MINNEAPOLIS (WCCO) — The Minnesota Department of Transportation is taking forecasts of a snowstorm Saturday seriously.
Last month the transportation department came under fire during an ice storm, when it admitted it was caught off-guard. The union that represents the state’s snow plow operators said MnDOT didn’t call them in soon enough because the department wanted to save money.
But Friday evening, they are already deep in preparation for what could be a significant and dangerous storm Saturday.
They’ve checked the lights and the plows, tuned up the engines and loaded the salt. Ahead of what’s expected to be the biggest storm of the winter so far, at MnDOT, it’s “all hands on deck.”
“We’re always prepared for the worst,” said Mark Fischbach, MnDOT Clear Roads Superintendent.
At MnDOT garages all around the state, preparations are underway, no matter how bad it gets. The trick is figuring out where it will hit the hardest.
“It’s just a prediction. You know, it could change by 50 miles and it could cover the whole metro,” added Fischbach.
Depending on the storm’s track, there is a significant threat.
The Department of Public Safety is most concerned about southwestern and southern Minnesota, and the possibility of closed freeways, stranded motorists and power outages.
“Any time that there is going to be a freeway closure, there might be people stranded. We work closely with the counties to find out what they need,” said Doug Neville with the Minn. Dept. of Public Safety.
The Minnesota Department of Public Safety is already in contact with emergency officials around the state. They are prepared to offer assistance, even shelter, if necessary.
“If you are traveling, plan ahead. Are there hotels along the way? The communities will need to look if we need to shut any freeways down. Will there be a need to shelter people? What will we do with the people who might be stranded in our area,” said Neville.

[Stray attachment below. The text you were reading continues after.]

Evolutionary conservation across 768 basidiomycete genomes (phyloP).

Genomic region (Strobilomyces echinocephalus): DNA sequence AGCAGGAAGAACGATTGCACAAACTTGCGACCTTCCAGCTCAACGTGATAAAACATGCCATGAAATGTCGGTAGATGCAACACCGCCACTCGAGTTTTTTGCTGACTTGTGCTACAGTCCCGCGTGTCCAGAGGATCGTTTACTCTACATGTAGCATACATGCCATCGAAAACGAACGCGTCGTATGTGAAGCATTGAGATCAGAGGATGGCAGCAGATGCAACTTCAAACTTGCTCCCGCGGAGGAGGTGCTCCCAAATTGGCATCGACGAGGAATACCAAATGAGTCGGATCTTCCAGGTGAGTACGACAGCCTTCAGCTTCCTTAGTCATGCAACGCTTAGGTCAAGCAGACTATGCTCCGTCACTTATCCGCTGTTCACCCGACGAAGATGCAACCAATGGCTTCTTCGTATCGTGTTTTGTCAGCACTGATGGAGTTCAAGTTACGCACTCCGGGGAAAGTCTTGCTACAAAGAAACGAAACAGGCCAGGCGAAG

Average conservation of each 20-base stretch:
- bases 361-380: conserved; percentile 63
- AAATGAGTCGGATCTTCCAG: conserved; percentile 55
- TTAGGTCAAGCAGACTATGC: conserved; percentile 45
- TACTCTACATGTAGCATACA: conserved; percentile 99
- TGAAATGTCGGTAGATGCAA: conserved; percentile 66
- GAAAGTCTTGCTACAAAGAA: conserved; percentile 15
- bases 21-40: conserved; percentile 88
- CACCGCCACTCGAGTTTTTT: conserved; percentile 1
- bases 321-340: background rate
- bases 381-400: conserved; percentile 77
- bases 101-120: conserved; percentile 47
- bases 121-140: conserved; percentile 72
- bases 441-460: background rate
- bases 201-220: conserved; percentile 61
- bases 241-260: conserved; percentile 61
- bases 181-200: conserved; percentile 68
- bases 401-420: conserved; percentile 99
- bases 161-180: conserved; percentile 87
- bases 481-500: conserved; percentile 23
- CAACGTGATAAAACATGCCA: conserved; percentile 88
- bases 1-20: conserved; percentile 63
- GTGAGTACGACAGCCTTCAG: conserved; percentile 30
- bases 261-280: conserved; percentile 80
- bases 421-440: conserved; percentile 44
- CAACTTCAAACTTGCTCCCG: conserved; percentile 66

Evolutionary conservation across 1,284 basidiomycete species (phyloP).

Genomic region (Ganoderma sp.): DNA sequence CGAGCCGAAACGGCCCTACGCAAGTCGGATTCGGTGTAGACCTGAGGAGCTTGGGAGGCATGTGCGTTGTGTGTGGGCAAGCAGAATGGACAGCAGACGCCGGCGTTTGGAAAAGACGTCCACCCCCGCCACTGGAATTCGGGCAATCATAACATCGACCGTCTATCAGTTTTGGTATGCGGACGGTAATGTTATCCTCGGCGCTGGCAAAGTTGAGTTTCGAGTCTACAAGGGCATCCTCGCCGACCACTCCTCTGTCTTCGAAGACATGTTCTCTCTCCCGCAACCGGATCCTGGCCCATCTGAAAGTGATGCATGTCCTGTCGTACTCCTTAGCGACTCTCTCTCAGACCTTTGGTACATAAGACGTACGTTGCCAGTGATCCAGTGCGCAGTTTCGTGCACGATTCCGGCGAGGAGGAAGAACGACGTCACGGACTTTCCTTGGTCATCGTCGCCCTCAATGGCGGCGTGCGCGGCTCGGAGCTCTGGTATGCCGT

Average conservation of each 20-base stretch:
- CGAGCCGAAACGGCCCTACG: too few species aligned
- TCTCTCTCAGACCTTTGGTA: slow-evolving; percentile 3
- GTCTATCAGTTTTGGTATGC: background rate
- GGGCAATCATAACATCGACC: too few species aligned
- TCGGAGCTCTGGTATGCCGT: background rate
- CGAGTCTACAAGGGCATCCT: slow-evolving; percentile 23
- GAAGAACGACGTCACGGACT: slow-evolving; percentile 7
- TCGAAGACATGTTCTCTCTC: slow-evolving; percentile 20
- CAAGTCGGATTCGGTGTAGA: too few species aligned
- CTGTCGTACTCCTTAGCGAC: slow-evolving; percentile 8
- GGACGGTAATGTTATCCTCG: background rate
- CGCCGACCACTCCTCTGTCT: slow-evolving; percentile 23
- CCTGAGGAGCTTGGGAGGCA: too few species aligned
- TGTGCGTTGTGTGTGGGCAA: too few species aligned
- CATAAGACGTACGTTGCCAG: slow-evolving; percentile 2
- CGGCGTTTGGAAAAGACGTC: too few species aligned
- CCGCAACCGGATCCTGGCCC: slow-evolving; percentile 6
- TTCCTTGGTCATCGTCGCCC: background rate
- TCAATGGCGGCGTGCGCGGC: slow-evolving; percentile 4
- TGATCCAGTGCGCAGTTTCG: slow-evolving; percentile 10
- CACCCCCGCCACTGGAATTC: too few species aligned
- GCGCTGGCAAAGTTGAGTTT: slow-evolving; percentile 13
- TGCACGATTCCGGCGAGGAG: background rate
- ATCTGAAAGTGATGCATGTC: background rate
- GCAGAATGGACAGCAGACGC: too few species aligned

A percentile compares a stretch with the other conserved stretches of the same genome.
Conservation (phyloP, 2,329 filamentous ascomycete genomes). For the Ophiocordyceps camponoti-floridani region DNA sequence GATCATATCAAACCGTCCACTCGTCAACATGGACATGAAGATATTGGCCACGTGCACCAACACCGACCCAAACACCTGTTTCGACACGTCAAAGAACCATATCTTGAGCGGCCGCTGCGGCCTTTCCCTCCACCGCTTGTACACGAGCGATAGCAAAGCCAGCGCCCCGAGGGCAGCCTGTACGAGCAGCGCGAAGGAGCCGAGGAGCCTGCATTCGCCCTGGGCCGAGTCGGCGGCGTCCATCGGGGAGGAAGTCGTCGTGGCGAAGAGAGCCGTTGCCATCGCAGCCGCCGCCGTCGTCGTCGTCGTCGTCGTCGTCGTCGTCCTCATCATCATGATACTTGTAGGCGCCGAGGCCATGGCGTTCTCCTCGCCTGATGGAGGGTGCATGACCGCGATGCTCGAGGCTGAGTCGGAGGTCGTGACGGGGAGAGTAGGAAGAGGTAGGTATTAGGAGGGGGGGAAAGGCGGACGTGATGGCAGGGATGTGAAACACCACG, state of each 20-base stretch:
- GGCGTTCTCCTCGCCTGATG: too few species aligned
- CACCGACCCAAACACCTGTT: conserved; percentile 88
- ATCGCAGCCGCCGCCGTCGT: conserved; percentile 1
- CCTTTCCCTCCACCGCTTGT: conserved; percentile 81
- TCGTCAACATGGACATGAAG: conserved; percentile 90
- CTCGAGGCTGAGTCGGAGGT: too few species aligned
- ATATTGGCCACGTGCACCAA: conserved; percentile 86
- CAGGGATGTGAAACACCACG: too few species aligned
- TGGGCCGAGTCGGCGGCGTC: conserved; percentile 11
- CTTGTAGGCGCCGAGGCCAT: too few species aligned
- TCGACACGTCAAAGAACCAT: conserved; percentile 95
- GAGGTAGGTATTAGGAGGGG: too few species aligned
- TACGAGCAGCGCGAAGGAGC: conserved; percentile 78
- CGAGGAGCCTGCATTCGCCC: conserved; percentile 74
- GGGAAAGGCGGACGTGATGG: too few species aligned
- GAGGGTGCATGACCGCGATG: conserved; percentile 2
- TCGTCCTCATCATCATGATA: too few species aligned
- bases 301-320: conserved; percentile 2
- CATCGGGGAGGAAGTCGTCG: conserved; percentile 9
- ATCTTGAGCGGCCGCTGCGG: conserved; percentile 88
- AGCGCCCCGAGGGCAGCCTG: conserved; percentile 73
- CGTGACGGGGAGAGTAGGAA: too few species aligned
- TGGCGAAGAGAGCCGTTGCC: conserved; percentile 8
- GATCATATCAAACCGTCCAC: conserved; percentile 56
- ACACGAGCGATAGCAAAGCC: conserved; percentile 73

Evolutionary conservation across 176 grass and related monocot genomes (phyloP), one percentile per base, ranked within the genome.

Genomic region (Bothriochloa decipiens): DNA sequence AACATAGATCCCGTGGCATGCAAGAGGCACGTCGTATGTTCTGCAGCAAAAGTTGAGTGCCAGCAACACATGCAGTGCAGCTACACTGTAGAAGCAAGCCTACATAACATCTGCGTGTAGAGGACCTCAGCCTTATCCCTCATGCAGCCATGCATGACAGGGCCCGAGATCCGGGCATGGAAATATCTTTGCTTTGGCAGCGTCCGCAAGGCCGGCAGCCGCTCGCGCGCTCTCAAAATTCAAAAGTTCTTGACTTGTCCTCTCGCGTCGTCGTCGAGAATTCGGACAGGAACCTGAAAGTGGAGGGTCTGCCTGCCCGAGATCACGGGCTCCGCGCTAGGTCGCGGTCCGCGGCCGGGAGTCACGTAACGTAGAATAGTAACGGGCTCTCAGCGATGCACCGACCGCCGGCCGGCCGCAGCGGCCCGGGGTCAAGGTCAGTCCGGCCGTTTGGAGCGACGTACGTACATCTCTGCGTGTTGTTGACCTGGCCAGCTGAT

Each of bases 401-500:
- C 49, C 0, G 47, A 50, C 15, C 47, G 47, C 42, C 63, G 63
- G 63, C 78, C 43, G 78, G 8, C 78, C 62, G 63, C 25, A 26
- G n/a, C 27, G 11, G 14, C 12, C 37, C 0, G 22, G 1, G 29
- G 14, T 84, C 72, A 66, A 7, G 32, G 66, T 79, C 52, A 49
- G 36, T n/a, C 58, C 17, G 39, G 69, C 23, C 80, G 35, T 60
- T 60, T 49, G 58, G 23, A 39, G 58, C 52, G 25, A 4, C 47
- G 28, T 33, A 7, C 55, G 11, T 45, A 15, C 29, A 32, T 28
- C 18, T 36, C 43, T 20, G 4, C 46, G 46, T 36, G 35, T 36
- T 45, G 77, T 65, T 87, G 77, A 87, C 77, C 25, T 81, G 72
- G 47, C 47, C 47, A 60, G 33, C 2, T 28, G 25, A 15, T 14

The people who run Minnesota’s snow plow operations are already on the job.
“Full crews on, 24 hours a day through this event,” said Fischbach.
In the Twin Cities alone, 237 plows will be on the road this weekend. If the storm is as significant as predicted, there may be even more.
“If we get a large volume of snow we’re gonna have to start using our snow blowers and so forth towards the end of this storm,” said Fischbach.
In Hennepin County, plow truck drivers will be working in 12-hour shifts on 68 routes throughout, according to Chris Sagsveen, Road and Bridge Operations Manager for the county’s transportation department.
“After the initial shift, we’ll bring in a second shift tomorrow (Saturday) afternoon and if it continues like they’re predicting, we’ll come out again on Sunday morning,” said Sagsveen.
One of the weapons in Hennepin County’s snow-fighting arsenal is a pre-wetting kit, which has been added to 23 of the county’s 70 plows.
“It wets the salt prior to its application on the road and helps the salt stick,” explained Sagsveen.
Across the state, roads have already been treated with anti-icing chemicals and the plows have been positioned for maximum effectiveness.
The biggest worry is drivers who might get in the way.
“If you don’t need to go out and the storm gets as severe as they are talking about, stay home. Stay comfortable,” said Fischbach.
To people who have to go out on the roads, Fischbach said to be cautious and give plow operators room to work.
Snow plows weigh 30,000 pounds each. When fully loaded they can weigh between 40,000 and 60,000 pounds — 10 times the weight of an ordinary car.
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